The haunting history of Winchester

Today marks Halloween across the globe - a time for terrifying tricks, treats and traditions. There's no better time to explore the spookier side of the old capital's history... Read on to discover more - if you dare!

The streets of Winchester are heavy with history. Once the nation's capital, the city has seen war and battle, gruesome crime and punishment, as well as disease and great loss, so it is no surprise that the echoes of Winchester's past can still sometimes be felt within the whispers of the city's older buildings and streets...

Westgate Museum

Located at the top of the High Street, Westgate Museum is housed inside a surviving fortified medieval city gateway with a long and fascinating history. The building that stands strong today dates mainly to the 12th–14th centuries, built on a site of earlier gates dating back to Roman times.

From an ancient city gate to a debtor's prison, the tale of the Westgate is a fascinating one; the prisoners whiled away their time cutting their names, dates and pictures on the walls of the room and these can still be seen today, carved into the softer chalk... There is even a prisoner’s inscription carved onto a floorboard that can be seen upon visiting the museum!

Though closed this time of year, Westgate Museum is certainly worth a visit in the spring, and visitors can enjoy combined entry to Westgate Museum, 878 AD and Winchester City Museum with a Joint Ticket. You will also be able to discover more about the Anglo-Saxon Westgate during 878 AD: Winchester Revealed!

878 AD: Winchester Revealed

The ghosts of the city

Though Winchester is a very different place today than it once was, now colourful and vibrant with a flair for community and arts, the city has seen a huge amount of devastation and loss, from war, such as the Battle of Edington, to widespread illness, such as the Great Plague and the Black Death. It has also seen all walks of life, from highwaymen to smugglers, and murderers to thieves. Therefore it's no wonder that so many report, and believe, mysterious and ghostly sightings...

Our friends at Theatre Royal, Winchester, have reported a few ghostly sightings of their own in the venue's long life. The theatre began life in 1850 as The Market Hotel, and since, has changed hands and purpose a number of times.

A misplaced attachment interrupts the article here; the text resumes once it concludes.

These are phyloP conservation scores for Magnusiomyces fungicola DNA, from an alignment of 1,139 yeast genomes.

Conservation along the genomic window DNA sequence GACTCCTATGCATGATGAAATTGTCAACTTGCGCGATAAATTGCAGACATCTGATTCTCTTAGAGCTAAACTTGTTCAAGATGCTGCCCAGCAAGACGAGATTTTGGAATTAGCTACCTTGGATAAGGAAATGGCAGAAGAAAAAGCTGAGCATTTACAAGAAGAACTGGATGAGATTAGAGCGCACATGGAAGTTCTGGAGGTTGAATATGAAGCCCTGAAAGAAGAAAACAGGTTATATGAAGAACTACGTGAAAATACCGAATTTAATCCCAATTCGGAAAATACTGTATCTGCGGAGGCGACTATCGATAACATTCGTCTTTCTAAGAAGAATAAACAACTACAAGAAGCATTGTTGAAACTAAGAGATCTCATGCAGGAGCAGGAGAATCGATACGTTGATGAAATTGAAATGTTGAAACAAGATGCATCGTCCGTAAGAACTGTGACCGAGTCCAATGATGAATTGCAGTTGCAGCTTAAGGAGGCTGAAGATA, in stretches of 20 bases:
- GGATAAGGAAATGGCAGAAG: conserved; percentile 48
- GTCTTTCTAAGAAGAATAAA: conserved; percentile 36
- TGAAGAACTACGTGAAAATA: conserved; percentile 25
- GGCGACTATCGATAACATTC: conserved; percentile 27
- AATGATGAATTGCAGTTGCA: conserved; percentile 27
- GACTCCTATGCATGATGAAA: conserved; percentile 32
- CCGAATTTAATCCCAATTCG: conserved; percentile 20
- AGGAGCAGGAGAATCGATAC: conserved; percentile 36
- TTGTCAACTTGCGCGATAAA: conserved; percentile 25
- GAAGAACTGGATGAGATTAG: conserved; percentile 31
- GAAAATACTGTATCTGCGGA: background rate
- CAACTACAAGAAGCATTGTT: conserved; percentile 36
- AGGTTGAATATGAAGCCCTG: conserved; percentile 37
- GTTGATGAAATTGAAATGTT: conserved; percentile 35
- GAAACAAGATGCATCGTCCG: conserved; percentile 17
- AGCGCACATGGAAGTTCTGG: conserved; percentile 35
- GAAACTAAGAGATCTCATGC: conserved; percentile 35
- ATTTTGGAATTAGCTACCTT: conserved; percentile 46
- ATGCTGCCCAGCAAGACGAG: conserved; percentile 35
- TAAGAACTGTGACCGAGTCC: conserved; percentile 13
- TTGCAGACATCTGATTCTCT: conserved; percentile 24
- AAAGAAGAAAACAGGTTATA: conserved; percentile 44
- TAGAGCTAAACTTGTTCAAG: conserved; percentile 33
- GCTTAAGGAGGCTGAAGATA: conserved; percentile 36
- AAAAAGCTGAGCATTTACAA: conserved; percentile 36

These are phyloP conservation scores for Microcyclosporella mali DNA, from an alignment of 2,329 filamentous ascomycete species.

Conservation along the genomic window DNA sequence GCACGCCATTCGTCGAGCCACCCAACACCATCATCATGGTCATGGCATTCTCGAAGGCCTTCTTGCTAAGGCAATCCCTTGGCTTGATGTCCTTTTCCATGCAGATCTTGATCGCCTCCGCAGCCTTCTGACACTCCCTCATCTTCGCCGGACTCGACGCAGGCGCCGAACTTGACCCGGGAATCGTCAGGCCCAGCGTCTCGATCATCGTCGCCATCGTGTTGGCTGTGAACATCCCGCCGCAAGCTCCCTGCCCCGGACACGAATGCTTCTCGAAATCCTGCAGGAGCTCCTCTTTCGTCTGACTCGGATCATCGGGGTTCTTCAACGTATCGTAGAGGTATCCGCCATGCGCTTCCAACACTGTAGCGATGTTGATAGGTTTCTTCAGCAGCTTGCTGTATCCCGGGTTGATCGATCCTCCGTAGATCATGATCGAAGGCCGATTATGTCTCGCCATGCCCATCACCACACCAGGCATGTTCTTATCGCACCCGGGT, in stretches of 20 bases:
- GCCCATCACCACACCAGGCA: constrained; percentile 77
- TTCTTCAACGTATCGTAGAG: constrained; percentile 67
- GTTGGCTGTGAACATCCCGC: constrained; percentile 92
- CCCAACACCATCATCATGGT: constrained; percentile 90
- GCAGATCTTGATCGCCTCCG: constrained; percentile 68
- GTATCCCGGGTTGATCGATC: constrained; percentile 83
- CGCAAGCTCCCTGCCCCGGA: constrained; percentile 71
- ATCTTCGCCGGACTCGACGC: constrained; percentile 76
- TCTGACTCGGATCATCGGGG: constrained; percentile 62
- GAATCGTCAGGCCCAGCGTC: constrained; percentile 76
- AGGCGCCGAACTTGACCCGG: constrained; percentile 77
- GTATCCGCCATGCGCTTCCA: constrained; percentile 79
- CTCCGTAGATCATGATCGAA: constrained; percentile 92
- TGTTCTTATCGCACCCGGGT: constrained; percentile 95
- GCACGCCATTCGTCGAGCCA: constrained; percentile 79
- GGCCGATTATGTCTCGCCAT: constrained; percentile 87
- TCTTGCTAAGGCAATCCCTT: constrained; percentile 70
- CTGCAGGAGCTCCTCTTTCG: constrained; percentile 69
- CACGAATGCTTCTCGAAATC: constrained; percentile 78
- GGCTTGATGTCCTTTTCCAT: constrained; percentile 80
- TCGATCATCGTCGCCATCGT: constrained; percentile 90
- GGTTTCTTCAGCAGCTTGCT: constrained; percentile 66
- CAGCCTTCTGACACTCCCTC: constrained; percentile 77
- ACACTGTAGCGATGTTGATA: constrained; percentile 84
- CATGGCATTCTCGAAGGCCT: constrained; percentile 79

From reports of sightings of the soldier and the dancing girl, to that of previous owner John Simpkins, there's numerous accounts of something strange happening behind the theatre's velvet curtain... Read more on Theatre Royal's website.

The Grey Lady on The Square

Dame Alice Lisle was beheaded just outside City Museum in The Square in 1685 for her husband's crimes and political beliefs. Originally scheduled for a trial of being burned alive, Lisle managed to escape this fate and given a more 'forgiving' execution due to her social station. This all happened in the time of King Charles II reign post-Civil War.

Lisle was the first to be tried in what would become known as the Bloody Assizes – the name given to the mass trials of Monmouth's rebels in 1685.

There are several buildings where claims of sightings of Dame Alice Lisle as the Grey Lady, have been reported, including her former home, now a boarding school - Moyles Court, a now-demolished house called Dibden Manor in Southampton and The Eclipse Inn, Winchester.

Spooky Saxons

Winchester's history is so rich and full of intrigue, and the Anglo-Saxon period is no exception. Anglo-Saxons believed in lucky charms - they thought that rhymes, potions, stones and jewels would protect them from evil spirits or sickness. They even believed that these spirits could be contained within bottles - something then carried through history for many generations to come.

Over time, their beliefs changed and many Anglo-Saxons were converted to Christianity, but many of these relics they once held above all else still exist today!

You can find out more about Anglo-Saxon life at 878 AD at The Brooks Shopping Centre.

An experience in two parts: an interactive attraction with stunning video projection and live performance, and an augmented reality app tour of Winchester. Find out more about the weird and wonderful remedies of the spooky Saxons and much more in 878 AD: Winchester Revealed.

Get your tickets now!

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